One of the most frequently asked questions in our trademark practice is, can my last name be used as a trademark? The answer is that it depends on the nature of the surname. In this blog post we will examine an example of when a surname can be used as a trademark and an example of when it would be considered primarily merely a surname. See In re G R Lane Health Products Limited, Serial No. 85115445 (July 10, 2013) [not precedential]. In this case, the Applicant filed for the mark JAKEMANS for throat lozenges and similar goods in International Class 5 and hard candies in International Class 30. The Examining attorney refused the registration under section 2(e)(4) of the Trademark Act (15 U.S.C. §1052(e)(4)) on the grounds that JAKEMANS is primarily merely a surname.
The first question to ask is when viewing the trademark in relationship to the goods or services, will the purchasing public perceive the term’s primary significance as that of a surname. The Trademark Trial and Appeal Board (the “Board”) has identified five factors to be considered in making this determination:
(1) Is the surname rare;
(2) Is the term the surname of anyone connected with the applicant;
(3) Does the term have recognized meaning other than as a surname;
(4) Does the term have the look and feel of a surname; and
(5) Whether the stylization of the lettering is distinctive enough to make a separate commercial impression.
If there is any doubt as to whether a term is primarily merely a surname, the Board will resolve the doubt in favor of the applicant. See In re Benthin Management GmbH, 37 USPQ2d 1332, 1334 (TTAB 1995). During the prosecution, the Examining Attorney presented evidence to show that the surname was not rare. The Examiner produced evidence showing 87 names in a telephone directory for the term Jakeman. The Board held that 87 names is NOT substantial evidence that Jakemans is a common surname. In fact, the Board determined that Jakemans is a very rare surname in the U.S. See also, In re United Distillers plc, 56 USPQ2d 1220 (TTAB 2000), where HACKLER was held to be a rare surname despite the 1,295 listings in the telephone directory.
One of the more subjective factors that must be analyzed in this evaluation, is does the mark have the look and feel of a surname. The Examiner produced evidence showing 2,365 individuals with the name Jakemans from a nationwide telephone directory, a third-party registration for JACKMAN (not Jakemans) registered under acquired distinctiveness, and pointed to a famous celebrity (Hugh Jackman) with a similar name of Jackman. The Board held that this was not enough to show JAKESMAN had the look and feel of a surname. Upon consideration of all the evidence, the Board reversed the Examiner’s refusal and held that the relevant purchasing public would not perceive the term JAKEMANS to have the primary significance of a surname.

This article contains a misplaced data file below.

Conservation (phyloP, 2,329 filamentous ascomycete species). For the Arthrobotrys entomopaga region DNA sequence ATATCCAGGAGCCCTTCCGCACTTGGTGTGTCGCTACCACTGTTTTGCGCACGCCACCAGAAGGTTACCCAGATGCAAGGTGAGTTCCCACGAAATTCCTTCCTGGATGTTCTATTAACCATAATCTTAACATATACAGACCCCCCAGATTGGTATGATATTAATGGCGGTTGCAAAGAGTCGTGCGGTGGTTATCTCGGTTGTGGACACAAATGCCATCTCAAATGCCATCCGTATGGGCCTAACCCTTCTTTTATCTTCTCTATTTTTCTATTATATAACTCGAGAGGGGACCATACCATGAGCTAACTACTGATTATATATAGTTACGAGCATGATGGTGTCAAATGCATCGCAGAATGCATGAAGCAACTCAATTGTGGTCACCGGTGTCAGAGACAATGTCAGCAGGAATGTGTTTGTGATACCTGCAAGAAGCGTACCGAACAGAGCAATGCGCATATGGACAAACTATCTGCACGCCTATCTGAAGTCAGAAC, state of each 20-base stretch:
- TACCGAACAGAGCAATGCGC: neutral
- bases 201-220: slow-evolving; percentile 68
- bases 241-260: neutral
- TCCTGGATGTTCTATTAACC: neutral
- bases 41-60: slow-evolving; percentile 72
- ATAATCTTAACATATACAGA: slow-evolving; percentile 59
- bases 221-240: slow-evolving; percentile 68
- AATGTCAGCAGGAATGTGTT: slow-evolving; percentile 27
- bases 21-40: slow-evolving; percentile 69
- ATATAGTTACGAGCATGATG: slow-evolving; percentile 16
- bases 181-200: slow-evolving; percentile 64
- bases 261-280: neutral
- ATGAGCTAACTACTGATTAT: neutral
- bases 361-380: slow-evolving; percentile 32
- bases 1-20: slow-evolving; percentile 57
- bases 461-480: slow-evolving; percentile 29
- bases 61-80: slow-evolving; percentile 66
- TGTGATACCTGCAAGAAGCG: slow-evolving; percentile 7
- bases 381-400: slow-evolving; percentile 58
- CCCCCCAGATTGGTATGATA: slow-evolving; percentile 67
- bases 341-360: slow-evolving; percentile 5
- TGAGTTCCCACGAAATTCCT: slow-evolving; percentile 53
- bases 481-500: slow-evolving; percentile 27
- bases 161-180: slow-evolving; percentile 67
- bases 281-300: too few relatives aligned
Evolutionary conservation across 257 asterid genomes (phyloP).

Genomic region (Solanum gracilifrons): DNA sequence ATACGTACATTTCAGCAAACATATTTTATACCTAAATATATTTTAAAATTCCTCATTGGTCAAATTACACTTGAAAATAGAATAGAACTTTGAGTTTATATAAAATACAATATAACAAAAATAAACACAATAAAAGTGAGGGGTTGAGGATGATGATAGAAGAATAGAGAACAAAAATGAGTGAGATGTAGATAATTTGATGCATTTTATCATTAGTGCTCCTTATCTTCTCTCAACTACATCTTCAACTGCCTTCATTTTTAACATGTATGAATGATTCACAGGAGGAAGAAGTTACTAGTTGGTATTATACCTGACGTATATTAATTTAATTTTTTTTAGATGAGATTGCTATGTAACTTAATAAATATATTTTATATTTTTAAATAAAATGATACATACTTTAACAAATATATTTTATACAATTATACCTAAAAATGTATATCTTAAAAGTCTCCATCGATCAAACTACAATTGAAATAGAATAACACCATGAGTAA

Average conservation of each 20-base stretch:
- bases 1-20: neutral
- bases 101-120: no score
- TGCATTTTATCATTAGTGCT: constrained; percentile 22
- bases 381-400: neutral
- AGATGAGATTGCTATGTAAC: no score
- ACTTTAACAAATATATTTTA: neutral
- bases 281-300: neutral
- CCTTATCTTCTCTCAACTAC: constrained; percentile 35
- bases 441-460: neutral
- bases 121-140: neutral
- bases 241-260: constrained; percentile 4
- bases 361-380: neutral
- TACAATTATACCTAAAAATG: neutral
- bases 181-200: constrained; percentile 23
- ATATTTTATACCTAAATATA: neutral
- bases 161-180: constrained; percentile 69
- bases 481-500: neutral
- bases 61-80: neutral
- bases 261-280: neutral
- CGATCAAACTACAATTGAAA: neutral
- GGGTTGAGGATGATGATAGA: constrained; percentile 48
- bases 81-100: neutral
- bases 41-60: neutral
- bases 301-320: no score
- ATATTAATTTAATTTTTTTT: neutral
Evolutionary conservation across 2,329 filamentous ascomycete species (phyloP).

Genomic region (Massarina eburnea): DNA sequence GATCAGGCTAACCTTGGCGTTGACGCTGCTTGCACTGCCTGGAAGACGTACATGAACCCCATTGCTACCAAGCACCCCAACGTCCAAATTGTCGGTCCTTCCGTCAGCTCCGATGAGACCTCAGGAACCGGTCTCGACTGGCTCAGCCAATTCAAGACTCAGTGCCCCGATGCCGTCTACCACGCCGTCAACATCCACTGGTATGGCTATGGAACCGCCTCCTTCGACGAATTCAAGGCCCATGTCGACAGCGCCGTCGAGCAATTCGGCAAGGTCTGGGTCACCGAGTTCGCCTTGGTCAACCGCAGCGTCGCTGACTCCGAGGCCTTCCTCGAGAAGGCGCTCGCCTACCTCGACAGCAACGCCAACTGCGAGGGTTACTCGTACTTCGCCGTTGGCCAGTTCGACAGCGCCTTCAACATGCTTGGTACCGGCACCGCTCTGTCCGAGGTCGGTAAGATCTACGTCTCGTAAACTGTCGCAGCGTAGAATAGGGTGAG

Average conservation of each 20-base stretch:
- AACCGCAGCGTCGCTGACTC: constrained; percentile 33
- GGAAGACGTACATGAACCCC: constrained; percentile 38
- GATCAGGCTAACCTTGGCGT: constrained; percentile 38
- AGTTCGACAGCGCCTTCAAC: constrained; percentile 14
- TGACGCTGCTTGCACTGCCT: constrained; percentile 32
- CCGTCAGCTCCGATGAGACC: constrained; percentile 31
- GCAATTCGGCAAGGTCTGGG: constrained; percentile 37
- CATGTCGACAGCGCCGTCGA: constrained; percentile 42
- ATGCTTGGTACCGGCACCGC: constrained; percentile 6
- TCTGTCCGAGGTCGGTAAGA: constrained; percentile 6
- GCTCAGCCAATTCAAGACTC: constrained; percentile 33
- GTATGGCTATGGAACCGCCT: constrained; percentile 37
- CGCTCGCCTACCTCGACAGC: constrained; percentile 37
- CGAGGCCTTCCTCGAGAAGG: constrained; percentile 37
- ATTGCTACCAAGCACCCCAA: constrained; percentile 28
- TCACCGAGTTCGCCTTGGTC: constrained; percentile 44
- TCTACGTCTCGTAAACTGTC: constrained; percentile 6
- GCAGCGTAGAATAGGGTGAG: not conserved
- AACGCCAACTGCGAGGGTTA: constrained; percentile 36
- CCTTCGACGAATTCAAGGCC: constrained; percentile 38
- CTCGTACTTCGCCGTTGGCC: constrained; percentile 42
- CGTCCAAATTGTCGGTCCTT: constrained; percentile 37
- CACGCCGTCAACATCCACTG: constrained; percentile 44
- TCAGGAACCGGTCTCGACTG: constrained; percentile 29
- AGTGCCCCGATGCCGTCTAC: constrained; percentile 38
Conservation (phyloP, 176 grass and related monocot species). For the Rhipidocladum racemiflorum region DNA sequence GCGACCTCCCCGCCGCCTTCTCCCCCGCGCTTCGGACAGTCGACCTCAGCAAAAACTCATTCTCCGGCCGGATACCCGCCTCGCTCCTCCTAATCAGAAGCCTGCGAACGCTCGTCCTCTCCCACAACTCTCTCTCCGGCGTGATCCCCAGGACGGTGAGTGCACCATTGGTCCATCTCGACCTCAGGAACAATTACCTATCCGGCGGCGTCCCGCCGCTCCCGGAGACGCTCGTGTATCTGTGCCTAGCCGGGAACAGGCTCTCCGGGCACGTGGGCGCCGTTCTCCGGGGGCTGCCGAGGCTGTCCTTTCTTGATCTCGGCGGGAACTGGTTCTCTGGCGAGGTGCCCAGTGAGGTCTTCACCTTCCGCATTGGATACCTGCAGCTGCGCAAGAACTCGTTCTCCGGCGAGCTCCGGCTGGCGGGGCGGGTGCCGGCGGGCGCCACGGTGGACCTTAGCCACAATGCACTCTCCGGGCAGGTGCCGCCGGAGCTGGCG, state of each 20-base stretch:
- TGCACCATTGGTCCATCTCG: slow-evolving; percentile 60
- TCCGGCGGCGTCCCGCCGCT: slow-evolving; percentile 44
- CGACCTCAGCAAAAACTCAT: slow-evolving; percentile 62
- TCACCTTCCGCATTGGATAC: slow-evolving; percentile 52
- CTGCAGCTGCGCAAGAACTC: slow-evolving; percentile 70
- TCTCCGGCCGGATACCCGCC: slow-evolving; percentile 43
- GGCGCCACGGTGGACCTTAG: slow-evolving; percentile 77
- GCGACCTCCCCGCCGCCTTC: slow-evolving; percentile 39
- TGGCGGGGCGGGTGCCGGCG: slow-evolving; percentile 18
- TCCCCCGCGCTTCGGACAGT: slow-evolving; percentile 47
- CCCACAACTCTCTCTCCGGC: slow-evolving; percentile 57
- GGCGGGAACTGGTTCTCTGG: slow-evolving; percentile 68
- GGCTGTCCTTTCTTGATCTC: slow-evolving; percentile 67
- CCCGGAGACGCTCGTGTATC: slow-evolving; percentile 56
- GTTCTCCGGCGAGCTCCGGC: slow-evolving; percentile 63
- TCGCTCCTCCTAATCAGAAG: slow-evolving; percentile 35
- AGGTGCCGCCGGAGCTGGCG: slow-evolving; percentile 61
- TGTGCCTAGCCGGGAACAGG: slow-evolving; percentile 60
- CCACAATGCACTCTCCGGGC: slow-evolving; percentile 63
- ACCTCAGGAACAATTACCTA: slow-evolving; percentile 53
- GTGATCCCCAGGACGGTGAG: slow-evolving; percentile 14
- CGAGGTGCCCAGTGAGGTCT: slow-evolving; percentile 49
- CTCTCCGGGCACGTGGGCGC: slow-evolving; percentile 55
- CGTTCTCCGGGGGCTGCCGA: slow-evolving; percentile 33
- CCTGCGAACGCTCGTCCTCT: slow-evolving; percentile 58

For a case that produced the opposite result see Mitchell Miller, a professional corporation, dba Miller Law Group, P.C. v. Michele Ballard Miller 105 USPQ2d 1615 (TTAB 2013), where the Board sustained an Opposition challenging the mark MILLER LAW GROUP. The Applicant was disclaiming the terms ‘law group” and applied for legal services in International Class 45. Unlike, the first case discussed, here the Board concluded that the term Miller was not only a common surname, but a common surname for attorneys in the legal profession. Also, cutting against registration in this case was the fact that the Applicant’s last name was Miller, and there was no other recognized meaning of the term.
The Board then considered if the term Miller had the “look and feel of a surname”. There was evidence that showed in the Census of 2000, Miller was the sixth most common surname. Therefore, it can be inferred that consumers have been conditioned to perceive the term Miller primarily as a surname. Lastly, the Applicant uses her full name Michele Ballard Miller, in conjunction with her marketing efforts for the firm name Miller Law Group, drawing further attention to the term as a surname. The Board concluded that the term is primarily merely a surname under Section 2(e)(4) of the Trademark Act. The Applicant attempted to show that the term had acquired distinctiveness under Section 2(f) of the Trademark Act, but was unsuccessful.
These two cases produced very different results. Before filing a trademark application that includes a surname, we recommend consulting with trademark counsel. We would be happy to provide a courtesy consultation to assist in determining whether your surname can function as a trademark. To learn more about trademarks and surnames see our webpage entitled, Can You Use Your Name As A Trademark?